Noah Gragson Scores Top Five NASCAR Xfinity Run Despite Sour Engine

·2 min read
Photo credit: Jared C. Tilton - Getty Images
Photo credit: Jared C. Tilton - Getty Images

JR Motorsports driver Noah Gragson might have been down at one point during Saturday’s NASCAR Xfinity race at Charlotte Motor Speedway, but in the end, he was never really out.

Gragson started seventh and led 36 laps early on including a third-place finish in Stage 1. But shortly that ending of Stage 1, the engine in Gragson’s Chevy began to sour. Those watching on the front stretch could hear a different tune from under the hood and it seemed as though Gragson’s chance at a win was over.

Turns out it wasn’t.

Gragson fell two laps down and it seemed as though it would only be a matter of time before the inevitable cloud of smoke from a blown engine would envelope the Gragson machine and he would be watching the race from atop a pit box.

That, however, didn’t happen.

Gragson pitted, the hood came up, and suddenly he was charging through the field. By lap 119, Gragson had made up his two laps, and continued moving forward. As the laps wound down Gragson was in the top 10, and might have been in contention for the win, but by that point his JR Motorsports teammates Justin Allgaier and eventual race winner Josh Berry were too far ahead of the rest of the field.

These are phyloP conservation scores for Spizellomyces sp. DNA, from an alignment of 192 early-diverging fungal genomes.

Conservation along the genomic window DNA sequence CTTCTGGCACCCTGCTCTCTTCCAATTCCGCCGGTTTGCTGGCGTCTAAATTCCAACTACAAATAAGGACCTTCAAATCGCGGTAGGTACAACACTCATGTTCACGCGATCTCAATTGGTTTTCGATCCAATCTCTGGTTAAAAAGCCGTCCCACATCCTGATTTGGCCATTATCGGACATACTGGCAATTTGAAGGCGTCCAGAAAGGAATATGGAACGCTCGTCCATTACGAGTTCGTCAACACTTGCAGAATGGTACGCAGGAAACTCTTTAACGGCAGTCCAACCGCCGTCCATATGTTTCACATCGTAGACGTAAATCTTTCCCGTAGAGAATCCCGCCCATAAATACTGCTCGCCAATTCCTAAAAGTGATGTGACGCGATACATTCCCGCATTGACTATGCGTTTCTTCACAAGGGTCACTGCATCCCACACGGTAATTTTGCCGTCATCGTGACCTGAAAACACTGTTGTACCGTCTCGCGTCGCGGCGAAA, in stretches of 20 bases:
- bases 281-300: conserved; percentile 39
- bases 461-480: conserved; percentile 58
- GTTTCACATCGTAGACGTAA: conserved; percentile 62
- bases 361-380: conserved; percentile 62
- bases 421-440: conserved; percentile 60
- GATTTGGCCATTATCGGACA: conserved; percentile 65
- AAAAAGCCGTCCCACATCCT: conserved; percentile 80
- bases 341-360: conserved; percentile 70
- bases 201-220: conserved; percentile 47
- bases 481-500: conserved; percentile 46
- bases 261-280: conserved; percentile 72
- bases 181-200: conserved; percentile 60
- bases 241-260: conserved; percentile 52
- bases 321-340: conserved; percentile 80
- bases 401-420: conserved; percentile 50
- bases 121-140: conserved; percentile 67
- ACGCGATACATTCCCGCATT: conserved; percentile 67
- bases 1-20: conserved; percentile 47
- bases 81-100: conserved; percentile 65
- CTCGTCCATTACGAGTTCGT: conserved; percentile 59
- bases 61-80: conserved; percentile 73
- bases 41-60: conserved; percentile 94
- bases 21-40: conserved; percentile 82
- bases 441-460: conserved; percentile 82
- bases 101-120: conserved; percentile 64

Only six cars finished on the lead lap; Gragson was fourth among them. And he did it with only seven of the eight cylinders working in his engine.

Gragson said the issue started about lap 30. The team tried to repair it but only made it worse. Gragson pitted again and the team was at least able to get the engine back to where it was.

“I could run the fence really well, enter up high,” Gragson said. “Probably the only guy who could enter that high in turn 1. Running really good lap times through the corner, a lot of speed, but then they pulled away on the straightaway. It took awhile be we just never quit.

“We felt like if we had full power, all cylinders, we probably could have run up there and been competitive for the win,” he added. “But we'll take a fourth for all the things after this race.”

2014 Cup champion Kurt Busch had a similar race at Bristol in 2004 when the Ford he was racing for Roush at the time, also lost a cylinder. He defied his crew chief’s call to pit with 30 laps to go, stayed out held off Rusty Wallace, and won.

“But at a short track, you can kind of pull that off,” Busch said Saturday. “At a big track, that's impressive, for Noah (Gragson) to be able to run that speed and get a top five.”